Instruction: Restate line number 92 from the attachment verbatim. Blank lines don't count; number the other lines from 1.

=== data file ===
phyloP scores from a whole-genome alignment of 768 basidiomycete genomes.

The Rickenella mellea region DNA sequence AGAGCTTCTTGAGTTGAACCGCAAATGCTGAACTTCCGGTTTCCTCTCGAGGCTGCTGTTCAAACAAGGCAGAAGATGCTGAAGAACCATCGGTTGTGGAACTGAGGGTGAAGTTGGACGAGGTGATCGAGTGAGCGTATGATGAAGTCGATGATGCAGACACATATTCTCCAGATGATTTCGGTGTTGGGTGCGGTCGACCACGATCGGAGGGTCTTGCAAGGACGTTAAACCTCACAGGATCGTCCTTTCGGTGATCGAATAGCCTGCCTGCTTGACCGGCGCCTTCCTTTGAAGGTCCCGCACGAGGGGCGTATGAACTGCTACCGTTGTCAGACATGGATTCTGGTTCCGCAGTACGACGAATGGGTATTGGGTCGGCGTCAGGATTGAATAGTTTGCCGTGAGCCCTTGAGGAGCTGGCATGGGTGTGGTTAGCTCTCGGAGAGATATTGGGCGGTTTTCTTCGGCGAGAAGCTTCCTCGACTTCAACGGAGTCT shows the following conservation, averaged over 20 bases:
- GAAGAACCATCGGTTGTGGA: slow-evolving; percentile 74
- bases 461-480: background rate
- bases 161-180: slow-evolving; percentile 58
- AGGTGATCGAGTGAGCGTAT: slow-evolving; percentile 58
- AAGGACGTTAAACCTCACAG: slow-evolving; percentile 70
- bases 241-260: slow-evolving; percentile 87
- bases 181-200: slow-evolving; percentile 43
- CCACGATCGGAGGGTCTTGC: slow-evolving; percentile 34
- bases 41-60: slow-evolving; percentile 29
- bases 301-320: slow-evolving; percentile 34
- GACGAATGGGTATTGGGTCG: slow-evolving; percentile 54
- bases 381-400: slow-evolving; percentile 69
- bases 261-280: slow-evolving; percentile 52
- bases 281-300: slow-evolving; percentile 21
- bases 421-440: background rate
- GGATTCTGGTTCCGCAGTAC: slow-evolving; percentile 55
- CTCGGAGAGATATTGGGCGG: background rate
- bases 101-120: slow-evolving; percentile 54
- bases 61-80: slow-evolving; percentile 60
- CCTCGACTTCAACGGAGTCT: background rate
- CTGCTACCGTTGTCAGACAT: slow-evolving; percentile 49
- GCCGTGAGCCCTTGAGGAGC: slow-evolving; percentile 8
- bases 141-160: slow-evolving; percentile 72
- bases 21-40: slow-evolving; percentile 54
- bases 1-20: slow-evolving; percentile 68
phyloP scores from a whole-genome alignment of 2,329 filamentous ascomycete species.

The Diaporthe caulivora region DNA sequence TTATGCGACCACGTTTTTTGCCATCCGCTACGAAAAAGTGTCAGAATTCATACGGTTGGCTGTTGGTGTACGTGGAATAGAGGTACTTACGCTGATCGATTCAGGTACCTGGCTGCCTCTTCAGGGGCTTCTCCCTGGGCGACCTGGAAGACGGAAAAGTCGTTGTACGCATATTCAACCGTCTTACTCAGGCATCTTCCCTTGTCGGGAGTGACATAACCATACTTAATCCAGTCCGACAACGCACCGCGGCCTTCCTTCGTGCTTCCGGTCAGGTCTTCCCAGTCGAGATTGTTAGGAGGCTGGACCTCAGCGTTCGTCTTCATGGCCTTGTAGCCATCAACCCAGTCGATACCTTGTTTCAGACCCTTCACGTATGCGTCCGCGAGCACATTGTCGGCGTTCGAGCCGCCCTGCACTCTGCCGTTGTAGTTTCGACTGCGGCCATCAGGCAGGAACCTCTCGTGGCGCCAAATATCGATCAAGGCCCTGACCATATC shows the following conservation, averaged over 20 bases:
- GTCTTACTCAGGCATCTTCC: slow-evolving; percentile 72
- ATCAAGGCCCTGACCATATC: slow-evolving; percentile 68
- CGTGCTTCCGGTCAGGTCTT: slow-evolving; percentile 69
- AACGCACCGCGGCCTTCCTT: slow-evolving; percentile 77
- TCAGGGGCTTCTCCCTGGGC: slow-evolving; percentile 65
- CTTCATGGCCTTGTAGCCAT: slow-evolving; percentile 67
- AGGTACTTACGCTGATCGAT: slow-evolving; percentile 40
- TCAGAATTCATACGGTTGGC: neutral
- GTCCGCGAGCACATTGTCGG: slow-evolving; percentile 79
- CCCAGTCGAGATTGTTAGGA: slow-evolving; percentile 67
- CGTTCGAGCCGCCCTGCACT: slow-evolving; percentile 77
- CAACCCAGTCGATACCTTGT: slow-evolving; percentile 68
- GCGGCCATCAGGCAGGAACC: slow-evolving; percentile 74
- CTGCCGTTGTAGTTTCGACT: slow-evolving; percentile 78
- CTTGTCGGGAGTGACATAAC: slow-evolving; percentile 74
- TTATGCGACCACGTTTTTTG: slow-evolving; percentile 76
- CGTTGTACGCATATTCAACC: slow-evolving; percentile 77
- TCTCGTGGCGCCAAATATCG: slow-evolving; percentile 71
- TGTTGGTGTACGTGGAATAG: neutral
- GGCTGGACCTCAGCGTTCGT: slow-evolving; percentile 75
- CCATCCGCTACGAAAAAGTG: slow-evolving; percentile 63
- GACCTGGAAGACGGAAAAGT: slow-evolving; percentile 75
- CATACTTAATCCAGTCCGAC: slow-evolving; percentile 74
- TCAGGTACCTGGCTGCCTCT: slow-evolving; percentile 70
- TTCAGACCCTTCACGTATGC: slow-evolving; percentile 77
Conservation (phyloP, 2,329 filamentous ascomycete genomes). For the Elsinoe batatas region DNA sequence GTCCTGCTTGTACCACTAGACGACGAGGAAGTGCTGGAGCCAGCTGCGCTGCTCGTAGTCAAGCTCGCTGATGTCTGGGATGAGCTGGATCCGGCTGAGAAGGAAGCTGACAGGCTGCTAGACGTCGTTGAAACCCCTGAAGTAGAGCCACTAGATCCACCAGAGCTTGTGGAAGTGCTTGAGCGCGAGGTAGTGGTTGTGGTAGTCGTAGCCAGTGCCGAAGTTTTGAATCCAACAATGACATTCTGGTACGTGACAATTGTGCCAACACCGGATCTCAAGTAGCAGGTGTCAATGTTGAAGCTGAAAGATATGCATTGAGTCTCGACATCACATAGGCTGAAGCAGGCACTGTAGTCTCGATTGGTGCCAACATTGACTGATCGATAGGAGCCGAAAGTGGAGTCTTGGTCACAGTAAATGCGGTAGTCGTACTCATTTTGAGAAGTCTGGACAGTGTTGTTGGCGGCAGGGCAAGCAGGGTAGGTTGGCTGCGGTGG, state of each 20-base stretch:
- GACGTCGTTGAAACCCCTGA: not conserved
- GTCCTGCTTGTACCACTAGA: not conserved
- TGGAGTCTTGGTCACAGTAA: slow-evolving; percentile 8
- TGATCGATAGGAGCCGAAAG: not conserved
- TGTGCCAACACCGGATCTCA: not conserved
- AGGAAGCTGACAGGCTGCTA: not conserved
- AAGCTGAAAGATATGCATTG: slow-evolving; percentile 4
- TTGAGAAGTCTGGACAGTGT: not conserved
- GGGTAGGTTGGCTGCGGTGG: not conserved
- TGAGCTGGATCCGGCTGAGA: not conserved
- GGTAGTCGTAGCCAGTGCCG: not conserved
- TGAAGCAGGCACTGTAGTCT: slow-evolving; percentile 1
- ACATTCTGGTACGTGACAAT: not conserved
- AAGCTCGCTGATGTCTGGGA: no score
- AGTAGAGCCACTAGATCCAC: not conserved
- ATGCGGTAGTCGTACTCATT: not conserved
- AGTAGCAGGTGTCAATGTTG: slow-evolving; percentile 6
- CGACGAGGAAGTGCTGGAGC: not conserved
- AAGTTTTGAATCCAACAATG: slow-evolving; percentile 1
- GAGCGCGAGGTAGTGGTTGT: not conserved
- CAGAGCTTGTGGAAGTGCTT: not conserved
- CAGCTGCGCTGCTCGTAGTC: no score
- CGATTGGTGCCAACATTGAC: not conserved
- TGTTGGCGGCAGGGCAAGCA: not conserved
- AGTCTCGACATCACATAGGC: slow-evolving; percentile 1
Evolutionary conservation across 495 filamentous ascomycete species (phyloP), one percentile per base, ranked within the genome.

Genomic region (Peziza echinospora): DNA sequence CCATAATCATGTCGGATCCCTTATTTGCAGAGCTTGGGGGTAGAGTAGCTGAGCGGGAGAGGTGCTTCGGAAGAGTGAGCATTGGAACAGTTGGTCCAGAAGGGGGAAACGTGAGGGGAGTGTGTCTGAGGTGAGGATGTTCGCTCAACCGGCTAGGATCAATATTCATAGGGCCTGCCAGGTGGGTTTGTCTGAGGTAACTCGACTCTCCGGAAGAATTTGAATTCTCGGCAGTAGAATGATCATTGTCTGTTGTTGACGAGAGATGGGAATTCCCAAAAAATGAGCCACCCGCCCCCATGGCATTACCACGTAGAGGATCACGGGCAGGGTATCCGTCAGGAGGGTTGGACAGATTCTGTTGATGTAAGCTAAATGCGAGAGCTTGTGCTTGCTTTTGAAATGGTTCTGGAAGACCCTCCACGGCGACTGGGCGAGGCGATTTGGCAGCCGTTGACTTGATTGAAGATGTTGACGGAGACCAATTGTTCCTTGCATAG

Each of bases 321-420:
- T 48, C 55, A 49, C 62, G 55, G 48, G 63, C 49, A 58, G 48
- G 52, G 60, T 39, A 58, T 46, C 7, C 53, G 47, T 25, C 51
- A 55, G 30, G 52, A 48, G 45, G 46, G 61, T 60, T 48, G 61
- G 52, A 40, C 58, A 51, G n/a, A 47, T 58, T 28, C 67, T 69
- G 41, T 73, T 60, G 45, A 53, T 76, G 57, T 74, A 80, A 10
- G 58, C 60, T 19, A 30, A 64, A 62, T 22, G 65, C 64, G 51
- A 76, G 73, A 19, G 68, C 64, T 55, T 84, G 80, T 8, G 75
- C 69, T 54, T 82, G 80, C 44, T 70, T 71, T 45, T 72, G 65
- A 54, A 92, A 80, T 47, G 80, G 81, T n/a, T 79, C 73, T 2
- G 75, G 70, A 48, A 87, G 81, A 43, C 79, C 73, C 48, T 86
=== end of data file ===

- A 54, A 92, A 80, T 47, G 80, G 81, T n/a, T 79, C 73, T 2